You're putting the cart before the horse, and rather than choosing a job based on some tools you like, I suggest you learn the tools for a job you find interesting. Now that said, PDE etc methods are mostly used in derivatives pricing at banks. You should also know the basics of financial mathematics for these roles (changes of measure etc).


This is not quant specific, nor is it specific to finance. Recruiting processes are standardized at the entry level, and often these will leverage university pipelines or internships - something not really available for experienced hires. It's tough to move to a new type of position at a more senior level if you have to be trained up almost like a fresh graduate yet be paid like someone who knows what they're doing (it's not very common to take a "demotion" in corporate title, and sometimes this is prohibited by internal mobility policies): Not only will you not be immediately making a positive contribution in your new role, but the previous team will have lost someone experienced and proficient (the latter concern is only relevant when moving internally and can cause some drama in the form of office politics). This is not to say that these moves don't occur, but they usually don't happen by accident and require a fair bit of proactivity.
What sort of proactivity should you do? As far as I can see most companies want to provide essentially no training beyond the first few weeks of a grad programme maybe.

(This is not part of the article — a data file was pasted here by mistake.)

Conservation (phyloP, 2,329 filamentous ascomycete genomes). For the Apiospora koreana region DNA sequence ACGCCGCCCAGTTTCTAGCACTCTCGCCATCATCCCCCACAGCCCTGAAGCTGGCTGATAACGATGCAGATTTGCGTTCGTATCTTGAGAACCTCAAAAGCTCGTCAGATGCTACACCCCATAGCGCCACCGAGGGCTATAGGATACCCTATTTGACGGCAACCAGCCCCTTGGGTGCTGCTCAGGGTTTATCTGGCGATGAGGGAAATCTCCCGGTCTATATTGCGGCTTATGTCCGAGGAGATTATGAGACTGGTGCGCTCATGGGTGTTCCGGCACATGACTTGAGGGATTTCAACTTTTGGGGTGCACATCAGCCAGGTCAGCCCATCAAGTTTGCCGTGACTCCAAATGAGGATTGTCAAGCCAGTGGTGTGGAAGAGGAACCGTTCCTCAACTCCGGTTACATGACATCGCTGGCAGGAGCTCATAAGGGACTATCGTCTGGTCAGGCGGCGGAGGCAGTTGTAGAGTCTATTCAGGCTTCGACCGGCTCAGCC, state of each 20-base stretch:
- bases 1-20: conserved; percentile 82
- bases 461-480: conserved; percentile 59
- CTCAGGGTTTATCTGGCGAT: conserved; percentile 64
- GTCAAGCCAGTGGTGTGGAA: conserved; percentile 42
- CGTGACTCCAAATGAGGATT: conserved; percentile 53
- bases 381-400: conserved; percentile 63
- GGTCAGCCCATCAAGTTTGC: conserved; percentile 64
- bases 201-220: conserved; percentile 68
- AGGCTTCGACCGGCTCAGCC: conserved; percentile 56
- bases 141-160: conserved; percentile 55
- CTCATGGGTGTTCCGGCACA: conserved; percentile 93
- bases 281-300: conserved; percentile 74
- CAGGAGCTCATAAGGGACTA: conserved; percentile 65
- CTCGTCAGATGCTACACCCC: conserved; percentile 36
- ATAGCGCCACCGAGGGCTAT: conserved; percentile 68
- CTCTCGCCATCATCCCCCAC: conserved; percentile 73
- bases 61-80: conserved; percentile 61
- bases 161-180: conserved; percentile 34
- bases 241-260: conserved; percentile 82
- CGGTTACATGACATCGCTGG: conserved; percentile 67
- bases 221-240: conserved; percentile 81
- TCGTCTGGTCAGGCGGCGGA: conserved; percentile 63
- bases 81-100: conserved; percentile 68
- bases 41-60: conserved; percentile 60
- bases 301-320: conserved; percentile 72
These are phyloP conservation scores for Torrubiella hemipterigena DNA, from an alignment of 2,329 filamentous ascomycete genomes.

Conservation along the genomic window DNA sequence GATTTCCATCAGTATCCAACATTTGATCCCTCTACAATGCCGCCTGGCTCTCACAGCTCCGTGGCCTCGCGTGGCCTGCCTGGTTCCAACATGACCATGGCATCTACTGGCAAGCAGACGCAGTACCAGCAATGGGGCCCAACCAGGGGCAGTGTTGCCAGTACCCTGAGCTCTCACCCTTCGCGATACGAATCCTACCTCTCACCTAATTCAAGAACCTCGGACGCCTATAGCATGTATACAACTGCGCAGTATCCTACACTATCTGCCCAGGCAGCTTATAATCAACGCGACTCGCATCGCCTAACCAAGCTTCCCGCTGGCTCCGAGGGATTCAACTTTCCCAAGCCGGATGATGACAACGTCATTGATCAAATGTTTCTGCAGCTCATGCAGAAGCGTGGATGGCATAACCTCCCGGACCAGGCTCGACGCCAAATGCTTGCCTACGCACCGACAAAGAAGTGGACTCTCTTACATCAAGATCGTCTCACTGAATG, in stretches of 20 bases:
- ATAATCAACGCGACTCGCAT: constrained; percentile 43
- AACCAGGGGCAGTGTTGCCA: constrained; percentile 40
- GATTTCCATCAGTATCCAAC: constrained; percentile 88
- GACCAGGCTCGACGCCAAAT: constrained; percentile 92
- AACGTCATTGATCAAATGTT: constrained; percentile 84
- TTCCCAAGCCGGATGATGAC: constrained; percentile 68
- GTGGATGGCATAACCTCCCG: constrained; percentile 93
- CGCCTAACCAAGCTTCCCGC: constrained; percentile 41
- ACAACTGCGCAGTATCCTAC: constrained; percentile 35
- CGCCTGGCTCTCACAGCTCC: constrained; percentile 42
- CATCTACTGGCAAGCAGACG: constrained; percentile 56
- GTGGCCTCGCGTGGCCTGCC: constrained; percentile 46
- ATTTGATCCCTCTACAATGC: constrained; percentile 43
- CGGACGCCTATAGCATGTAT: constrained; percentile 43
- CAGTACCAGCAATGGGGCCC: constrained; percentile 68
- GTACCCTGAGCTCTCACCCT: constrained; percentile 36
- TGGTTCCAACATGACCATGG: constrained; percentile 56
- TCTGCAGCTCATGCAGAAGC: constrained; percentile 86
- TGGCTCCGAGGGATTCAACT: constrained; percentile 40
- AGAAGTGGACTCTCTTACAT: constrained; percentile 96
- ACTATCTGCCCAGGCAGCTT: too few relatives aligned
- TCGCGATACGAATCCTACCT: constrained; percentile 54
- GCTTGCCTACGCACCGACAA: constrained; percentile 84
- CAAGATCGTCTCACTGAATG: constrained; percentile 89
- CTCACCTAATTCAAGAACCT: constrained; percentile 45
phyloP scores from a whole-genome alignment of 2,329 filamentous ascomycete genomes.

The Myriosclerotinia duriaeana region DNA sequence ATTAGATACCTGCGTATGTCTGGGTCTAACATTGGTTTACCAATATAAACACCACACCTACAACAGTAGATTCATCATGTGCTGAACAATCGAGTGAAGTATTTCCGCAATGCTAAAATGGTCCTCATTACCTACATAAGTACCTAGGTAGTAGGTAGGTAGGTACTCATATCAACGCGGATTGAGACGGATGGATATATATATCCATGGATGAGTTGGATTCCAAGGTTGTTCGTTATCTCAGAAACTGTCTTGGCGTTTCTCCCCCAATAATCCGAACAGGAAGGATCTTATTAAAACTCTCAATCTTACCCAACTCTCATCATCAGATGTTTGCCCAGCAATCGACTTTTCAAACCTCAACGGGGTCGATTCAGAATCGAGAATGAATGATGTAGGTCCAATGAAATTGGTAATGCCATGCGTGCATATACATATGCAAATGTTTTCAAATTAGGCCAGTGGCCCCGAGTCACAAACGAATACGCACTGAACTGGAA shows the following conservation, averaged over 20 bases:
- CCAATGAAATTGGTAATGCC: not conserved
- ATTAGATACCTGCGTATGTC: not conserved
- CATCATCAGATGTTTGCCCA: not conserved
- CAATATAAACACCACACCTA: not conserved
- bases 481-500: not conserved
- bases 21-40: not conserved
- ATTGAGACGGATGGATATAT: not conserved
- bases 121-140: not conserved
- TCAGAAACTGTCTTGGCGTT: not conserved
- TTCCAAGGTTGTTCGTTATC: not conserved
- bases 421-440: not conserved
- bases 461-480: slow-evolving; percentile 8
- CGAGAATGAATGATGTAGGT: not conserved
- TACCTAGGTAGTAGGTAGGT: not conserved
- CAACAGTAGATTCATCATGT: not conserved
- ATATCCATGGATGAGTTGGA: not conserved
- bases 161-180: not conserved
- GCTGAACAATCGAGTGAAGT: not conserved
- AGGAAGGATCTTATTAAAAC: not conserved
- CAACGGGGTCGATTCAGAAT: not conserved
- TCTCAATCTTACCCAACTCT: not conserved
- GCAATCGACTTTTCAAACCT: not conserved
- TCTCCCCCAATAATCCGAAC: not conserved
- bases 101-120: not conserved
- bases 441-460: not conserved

Also what are the internal mobility policies at the Analyst/Associate levels? (FO--> FO, MO --> FO) Which banks or other financial institutions are easier to move around than others?
 
What sort of proactivity should you do? As far as I can see most companies want to provide essentially no training beyond the first few weeks of a grad programme maybe.

Also what are the internal mobility policies at the Analyst/Associate levels? (FO--> FO, MO --> FO) Which banks or other financial institutions are easier to move around than others?
Most companies definitely provide training on a continuous basis. It's not formal, course based education, but more akin to an apprenticeship. For example, the models used by practitioners are usually not published for general consumption, and in the rare cases they are, many of the accompanying key insights are not. The internal documentation may be shoddy, and there are no classes, yet as a quant you will learn the models through osmosis.

As for being proactive, you go and have a look around the landscape, see who to talk with, how to impress the relevant people and have the network so you'll hear about any potential openings through the grapevine. All circumstances are unique (and there's little point in general speculation of different firms etc), and so there's nothing more concrete to say, really, and that is the point: be proactive, figure it out. Go and hustle.